Harvest of Hope Foundation

Philip Kellerman Harvests Hope for Migrant Workers

There are more than a million migrant farmworkers in this country, but they are an invisible population, living and working in extremely rural areas that most of us never see.

“They’re also one of the poorest groups in our nation, yet we depend on them for most of the fruits and vegetables we buy in our supermarkets,” says Philip Kellerman (B.S. ’77).

A little over four years ago, Kellerman established the Harvest of Hope Foundation—the first national foundation dedicated to helping migrant farmworkers and their families. Launched with only $46, the foundation today has raised more than $130,000 and helped more than 850 migrant families.

It all began with a telephone call.

Kellerman, a former school teacher, had been working for a U.S. Department of Education program that helped the children of migrant workers continue their education. The program had created a toll-free national hotline number to further assist the migrant workers.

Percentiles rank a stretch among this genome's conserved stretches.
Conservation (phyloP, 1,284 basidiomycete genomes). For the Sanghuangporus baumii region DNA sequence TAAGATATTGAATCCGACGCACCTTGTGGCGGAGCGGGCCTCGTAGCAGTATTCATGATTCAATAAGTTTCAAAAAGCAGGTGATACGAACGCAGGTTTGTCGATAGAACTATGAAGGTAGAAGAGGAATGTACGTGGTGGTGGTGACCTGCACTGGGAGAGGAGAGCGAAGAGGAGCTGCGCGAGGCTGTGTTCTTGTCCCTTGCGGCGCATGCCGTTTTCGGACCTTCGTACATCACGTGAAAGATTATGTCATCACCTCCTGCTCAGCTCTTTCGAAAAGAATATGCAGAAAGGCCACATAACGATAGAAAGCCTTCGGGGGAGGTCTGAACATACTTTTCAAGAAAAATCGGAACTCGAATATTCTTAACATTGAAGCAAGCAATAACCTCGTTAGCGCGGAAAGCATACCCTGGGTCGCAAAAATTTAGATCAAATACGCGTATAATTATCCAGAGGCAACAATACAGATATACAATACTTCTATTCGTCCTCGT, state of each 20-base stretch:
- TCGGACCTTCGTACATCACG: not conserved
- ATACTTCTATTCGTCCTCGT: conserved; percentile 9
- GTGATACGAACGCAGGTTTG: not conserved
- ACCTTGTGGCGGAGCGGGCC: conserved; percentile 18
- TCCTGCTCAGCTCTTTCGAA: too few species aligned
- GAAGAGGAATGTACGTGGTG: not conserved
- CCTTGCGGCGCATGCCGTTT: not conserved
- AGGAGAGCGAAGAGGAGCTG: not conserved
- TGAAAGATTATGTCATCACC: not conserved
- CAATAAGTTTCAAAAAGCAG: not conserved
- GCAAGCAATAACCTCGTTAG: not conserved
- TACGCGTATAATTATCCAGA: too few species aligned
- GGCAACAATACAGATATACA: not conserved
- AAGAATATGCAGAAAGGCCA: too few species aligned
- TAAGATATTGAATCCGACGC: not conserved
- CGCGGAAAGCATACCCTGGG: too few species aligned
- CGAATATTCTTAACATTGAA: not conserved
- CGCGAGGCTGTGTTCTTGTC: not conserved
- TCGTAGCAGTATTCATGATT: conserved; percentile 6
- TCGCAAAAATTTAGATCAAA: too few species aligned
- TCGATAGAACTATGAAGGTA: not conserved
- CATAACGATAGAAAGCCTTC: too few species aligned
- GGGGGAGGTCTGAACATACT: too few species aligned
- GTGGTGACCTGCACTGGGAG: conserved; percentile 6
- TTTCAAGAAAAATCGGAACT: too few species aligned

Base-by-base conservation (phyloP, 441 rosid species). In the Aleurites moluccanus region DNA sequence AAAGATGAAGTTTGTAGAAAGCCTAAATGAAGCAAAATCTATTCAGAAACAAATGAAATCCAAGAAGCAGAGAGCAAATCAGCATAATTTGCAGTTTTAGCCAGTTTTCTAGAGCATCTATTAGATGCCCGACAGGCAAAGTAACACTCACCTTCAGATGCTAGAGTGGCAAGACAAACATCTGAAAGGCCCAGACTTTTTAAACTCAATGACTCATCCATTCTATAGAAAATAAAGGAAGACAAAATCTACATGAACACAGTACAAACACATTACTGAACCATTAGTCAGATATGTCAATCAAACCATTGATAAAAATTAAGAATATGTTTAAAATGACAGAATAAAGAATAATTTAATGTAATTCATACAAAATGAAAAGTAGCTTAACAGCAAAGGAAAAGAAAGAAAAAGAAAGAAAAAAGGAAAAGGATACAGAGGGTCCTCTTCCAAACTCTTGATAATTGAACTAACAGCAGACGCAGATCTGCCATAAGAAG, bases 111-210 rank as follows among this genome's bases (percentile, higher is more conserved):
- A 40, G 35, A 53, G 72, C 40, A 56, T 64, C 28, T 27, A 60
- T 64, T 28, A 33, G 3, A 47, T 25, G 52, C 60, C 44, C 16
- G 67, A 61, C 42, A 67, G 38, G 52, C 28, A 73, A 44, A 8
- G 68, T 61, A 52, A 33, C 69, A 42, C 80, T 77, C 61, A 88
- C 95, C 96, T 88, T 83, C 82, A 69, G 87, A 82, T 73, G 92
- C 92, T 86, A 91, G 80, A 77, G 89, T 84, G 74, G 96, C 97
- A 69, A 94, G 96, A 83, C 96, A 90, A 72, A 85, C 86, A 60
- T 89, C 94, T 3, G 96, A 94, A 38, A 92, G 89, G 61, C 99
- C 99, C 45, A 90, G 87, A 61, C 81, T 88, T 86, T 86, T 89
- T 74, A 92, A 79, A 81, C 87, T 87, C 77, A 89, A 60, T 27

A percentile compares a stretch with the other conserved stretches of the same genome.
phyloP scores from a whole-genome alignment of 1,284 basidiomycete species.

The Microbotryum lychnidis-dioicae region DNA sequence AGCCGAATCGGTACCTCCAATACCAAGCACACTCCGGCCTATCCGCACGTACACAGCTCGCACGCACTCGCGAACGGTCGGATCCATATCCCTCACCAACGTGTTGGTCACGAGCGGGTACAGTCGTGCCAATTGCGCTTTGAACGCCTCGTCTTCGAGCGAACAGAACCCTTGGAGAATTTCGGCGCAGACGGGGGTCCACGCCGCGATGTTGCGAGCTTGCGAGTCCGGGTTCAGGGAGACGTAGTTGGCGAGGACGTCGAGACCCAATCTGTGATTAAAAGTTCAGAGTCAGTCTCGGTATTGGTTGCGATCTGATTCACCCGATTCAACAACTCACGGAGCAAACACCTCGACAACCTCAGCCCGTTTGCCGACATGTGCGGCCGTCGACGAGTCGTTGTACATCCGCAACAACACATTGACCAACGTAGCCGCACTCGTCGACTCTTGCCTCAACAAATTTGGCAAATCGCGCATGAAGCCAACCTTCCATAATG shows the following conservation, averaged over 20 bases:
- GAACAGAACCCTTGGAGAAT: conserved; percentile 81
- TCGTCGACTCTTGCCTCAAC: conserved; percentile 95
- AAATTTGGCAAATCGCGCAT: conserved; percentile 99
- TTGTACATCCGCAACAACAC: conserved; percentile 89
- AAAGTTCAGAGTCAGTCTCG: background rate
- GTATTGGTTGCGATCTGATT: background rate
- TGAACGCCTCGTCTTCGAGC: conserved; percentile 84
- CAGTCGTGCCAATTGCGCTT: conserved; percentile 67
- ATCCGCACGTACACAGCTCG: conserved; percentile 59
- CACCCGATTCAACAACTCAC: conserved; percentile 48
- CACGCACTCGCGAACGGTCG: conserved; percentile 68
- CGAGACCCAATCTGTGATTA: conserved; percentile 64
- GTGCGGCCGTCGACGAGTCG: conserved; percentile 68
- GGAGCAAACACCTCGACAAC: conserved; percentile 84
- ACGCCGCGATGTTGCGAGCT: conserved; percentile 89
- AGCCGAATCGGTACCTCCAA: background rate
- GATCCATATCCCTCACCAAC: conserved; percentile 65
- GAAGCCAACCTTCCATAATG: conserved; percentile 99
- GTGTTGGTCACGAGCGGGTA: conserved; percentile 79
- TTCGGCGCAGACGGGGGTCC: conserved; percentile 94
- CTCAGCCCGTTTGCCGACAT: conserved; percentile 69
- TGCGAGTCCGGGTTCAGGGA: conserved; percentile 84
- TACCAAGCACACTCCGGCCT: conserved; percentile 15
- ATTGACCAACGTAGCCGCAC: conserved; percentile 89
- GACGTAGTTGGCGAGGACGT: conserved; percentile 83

“We thought that if we had one nationwide number for people to call, it would make it easier for them to enroll their children in school wherever they traveled,” Kellerman recalls. “On the third day, I got a call from a migrant family from Texas whose truck had broken down in Owatonna, Minnesota. They needed $262 to fix the transmission or they’d be stranded, and unable to get to the next fields where they could find work. “That’s when I discovered that there was no national foundation to help them,” he continues. “So the entire staff pitched in, and we started building a fund to handle these types of emergencies.”

A year later, Kellerman’s grandmother passed away, leaving him a small inheritance that he used to cover the start-up costs of the foundation.

“She was a social worker for 20 years and an advocate for the poor. Harvest of Hope is dedicated in her honor,” says Kellerman, who is still the foundation’s only employee and receives no salary.

“You don’t get many opportunities in life to do things that make a real difference,” he says. “I feel fortunate that I was in the right place at the right time.”

From the Miami Magazine, the University of Miami’s alumni magazine, volume 9, no. 1, Fall 2001, p. 60, from http://www.miami.edu/miami-magazine/fall01/classnotes.html#pk.